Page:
I’m a huge fan of professional development webinars. Whether they are through the Association for Talent Development, Training Magazine or e-learning vendors such as Allen Interactions, they are an easy way to stay connected with the latest trends in adult education and e-learning. The only problem I run into is that often I can’t get away from what I’m currently working on to attend the webinars I sign up for. This ordinarily isn’t a big issue since most of them are recorded and they send you the access link after the fact in case you missed it, but if you don’t keep up with watching those recordings they can pile up quickly. Case in point? My current Gmail task list of webinars I need to watch has 30 entries!
But I look at this as a good problem to have. After all, I love learning new things, and keeping my fingers on the pulse of adult education is not only important to my job, it is important to my career and to myself personally.
Yesterday I did get some time to watch a webinar featuring Michael Rochelle, Chief Strategy Officer at Brandon Hall Group and Leslie Farinella, Vice President of Customer Success at Xyleme presented by Training Magazine. The webinar was called How to Create Content to Attract the Modern Learner, and while much of it was a plug for using Learning Content Management Systems (LCMS) to help manage your e-learning program, they did point out how the world of adult education and e-learning are being impacted by new research and new workplace trends, but education has been slow to adapt to those changes.
The idea of learning modalities and their effectiveness has been on my mind quite a bit lately for two reasons: Firstly, because I’ve heard several news stories and seen several articles pointing out that Millennials (the much-maligned-by-their elders generation born between 1980-2000) now represent 1/3 of the working population in the US, and they are going to quickly ascend to workforce majority status in the next few years. While I’m not a huge fan of grouping people into generations simply to ascribe attributes to them, it is sometimes useful to illustrate broader cultural changes through this lens. The second reason this has been on my mind lately is because I am currently finishing up my final class for certification as a Health Information Technology Workflow Analyst/Training Specialist, a class which happens to be called Training and Instructional Design. Fortunately for me, I am currently in the Adult Education field, so I am aware at how out-of-date the methodology proscribed in that course is. It is at least five to ten years behind the curve. Training methodologies proscribed in the course include using formal, measurable objectives (see my issue with these in Objection to Objectives) and instructions to create e-learning using PowerPoint, import voice and presto…you have successful e-learning! No; you don’t have successful e-learning. You have a snooze-fest guaranteed not only to squander an opportunity to produce results, but to induce your learners into a nap.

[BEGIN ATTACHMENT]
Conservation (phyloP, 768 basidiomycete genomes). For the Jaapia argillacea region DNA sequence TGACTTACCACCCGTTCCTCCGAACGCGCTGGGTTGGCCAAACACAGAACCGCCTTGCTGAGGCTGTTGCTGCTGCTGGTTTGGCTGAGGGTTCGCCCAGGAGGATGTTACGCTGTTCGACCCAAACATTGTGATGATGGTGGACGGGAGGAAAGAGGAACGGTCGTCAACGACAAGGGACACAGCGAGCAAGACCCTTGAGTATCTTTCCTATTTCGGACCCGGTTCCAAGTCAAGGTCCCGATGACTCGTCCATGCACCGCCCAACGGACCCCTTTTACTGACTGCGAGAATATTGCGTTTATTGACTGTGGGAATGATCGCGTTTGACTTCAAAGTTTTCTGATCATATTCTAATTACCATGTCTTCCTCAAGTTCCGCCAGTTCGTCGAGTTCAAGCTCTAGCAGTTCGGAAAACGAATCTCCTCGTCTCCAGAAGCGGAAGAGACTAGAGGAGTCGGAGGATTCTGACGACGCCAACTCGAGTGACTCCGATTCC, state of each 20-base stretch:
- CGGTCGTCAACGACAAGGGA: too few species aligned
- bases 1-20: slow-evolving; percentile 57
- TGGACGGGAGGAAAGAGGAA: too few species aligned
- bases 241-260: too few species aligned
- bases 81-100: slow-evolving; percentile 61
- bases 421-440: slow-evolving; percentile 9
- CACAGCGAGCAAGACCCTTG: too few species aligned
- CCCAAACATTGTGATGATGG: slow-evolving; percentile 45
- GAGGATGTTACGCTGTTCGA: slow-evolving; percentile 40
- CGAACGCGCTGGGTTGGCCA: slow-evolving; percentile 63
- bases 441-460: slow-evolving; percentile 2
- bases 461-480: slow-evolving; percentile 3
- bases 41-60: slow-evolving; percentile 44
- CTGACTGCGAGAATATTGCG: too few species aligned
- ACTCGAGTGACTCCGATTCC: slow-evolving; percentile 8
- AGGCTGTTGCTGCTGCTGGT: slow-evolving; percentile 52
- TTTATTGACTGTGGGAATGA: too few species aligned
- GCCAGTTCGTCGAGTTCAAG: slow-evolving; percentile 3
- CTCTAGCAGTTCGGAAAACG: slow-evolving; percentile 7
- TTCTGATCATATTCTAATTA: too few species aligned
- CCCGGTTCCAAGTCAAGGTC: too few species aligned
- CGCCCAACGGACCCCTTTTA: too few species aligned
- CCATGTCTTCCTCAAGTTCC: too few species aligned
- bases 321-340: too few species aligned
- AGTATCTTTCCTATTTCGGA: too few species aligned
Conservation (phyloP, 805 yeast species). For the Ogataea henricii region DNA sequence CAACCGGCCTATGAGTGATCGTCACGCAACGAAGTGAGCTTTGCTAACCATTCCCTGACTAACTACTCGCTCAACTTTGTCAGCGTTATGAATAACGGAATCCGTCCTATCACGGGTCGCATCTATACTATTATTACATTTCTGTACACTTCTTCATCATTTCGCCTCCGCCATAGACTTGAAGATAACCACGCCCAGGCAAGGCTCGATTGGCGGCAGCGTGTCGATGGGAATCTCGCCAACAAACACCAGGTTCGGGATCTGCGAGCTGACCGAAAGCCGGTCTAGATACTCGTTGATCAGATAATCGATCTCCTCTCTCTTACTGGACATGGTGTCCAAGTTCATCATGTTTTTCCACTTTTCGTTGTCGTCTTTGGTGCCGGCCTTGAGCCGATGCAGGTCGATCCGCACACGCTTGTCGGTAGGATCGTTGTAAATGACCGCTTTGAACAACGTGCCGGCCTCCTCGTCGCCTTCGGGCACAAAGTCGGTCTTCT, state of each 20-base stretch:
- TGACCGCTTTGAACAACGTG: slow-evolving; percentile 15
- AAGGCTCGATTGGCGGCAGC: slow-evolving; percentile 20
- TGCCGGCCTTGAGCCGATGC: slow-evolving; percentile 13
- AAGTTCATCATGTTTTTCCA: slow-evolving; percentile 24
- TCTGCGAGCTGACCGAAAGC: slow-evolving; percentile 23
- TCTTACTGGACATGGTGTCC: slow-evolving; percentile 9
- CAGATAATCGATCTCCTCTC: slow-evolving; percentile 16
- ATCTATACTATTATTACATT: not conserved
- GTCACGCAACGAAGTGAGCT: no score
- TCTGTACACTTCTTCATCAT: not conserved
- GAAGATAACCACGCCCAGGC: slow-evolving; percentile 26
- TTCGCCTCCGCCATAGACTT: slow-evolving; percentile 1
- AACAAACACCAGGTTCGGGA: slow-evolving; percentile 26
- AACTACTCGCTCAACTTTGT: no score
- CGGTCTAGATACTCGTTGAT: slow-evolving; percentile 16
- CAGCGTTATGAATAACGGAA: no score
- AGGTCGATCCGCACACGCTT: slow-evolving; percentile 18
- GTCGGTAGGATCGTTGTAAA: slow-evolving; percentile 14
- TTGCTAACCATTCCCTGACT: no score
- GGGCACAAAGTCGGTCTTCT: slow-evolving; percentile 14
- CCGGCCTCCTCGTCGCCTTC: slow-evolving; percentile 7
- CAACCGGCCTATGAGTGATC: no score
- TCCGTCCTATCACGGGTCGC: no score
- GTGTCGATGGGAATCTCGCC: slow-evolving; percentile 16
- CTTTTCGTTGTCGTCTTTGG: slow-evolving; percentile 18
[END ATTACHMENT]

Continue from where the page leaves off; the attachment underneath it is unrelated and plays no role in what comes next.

So how has adult education been impacted by new research and new trends in the workplace? It’s been shaken up! Research has demonstrated that formal, lecture-style methods that make up the majority of the conventional e-learning methods is not nearly as effective as a game of Angry Birds or Trivia Crack. Take a look at this snippet from the Creating Content webinar showing the results of research into current corporate learning modalities and their effectiveness conducted by BHG and L&D Benchmarking. This is by far the most favored method of education and training:
So that’s the conventional methods. Highly used, but not so high on the effective side of things. Is that really a surprise though? Formal learning units and modules are fine for certain things, but think about how you acquire knowledge during the normal day. Do you have time to take a formal course to figure out how to do something? Or do you pull out your smart phone and ask Google? If you are like me, you ask Google, get the answer you need to finish your task, and then move on with your day.
Moving a little farther down the graph, we have this:
See? Scientific proof that your addiction to Trivia Crack is useful! In all seriousness though, these methods are far less utilized in adult education, despite the research showing that games, collaborative tools and even podcasts are more effective. After looking at this chart, is it any wonder that some of the biggest buzzwords in adult education are Scenario-based learning, MicroLearning and Gamification?
Despite all of this knowledge and research, adult education is still plodding along the conventional path. In fact, it was one of the key factors cited for why MOOC’s (Massive Open Online Courses) haven’t produced the revolutionary results they were expected to deliver. There are some key players in the field, such as Allen Interactions, who are doing what they can to shake up the industry, but so far it still seems to be the players on the perimeter who are doing the most innovation in the world of e-learning and adult education. There are many reasons for that (limited money/time/staff, lack of access to technology, etc), but there is also a strong element of resistance to doing anything in a way that isn’t easily and immediately quantifiable. Such resistance must be overcome, but it won’t be easy. I am excited to be a part of the field during this time of transition…and in my opinion the change cannot come soon enough!